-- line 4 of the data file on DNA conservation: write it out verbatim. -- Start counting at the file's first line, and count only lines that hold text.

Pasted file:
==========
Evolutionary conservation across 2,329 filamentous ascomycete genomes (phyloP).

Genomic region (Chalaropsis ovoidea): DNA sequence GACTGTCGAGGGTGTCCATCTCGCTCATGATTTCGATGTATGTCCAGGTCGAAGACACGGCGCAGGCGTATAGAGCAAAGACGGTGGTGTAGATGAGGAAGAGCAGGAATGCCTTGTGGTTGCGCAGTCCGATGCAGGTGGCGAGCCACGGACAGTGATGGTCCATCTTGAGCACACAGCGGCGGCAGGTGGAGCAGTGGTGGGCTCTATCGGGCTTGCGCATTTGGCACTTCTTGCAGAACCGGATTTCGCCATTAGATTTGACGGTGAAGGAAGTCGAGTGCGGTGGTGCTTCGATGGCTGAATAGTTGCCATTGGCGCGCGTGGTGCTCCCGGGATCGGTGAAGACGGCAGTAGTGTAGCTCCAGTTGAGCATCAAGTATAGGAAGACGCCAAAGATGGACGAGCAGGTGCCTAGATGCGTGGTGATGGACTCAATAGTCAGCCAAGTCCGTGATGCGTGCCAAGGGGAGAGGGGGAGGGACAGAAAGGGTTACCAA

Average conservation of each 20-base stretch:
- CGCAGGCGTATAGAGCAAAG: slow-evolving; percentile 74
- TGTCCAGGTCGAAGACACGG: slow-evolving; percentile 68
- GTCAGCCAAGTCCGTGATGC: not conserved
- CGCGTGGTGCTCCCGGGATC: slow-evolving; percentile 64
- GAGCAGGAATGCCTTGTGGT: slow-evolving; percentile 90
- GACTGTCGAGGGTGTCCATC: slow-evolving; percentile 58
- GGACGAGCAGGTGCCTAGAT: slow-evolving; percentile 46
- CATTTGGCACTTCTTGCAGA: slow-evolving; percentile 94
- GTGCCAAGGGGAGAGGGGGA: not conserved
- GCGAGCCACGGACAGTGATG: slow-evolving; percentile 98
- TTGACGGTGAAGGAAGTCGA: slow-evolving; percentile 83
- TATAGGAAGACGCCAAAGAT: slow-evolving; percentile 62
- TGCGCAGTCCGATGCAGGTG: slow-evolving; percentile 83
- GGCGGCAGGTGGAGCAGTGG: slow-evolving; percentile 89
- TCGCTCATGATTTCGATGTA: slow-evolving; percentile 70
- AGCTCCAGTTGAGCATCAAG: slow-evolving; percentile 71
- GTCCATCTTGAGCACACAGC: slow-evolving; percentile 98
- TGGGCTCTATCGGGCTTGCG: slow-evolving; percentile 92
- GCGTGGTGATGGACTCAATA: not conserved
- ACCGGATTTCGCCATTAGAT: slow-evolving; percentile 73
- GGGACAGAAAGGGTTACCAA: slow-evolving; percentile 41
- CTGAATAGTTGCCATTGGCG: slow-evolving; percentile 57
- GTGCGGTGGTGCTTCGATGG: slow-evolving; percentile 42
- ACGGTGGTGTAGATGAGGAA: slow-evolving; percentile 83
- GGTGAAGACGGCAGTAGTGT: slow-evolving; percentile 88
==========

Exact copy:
- CGCAGGCGTATAGAGCAAAG: slow-evolving; percentile 74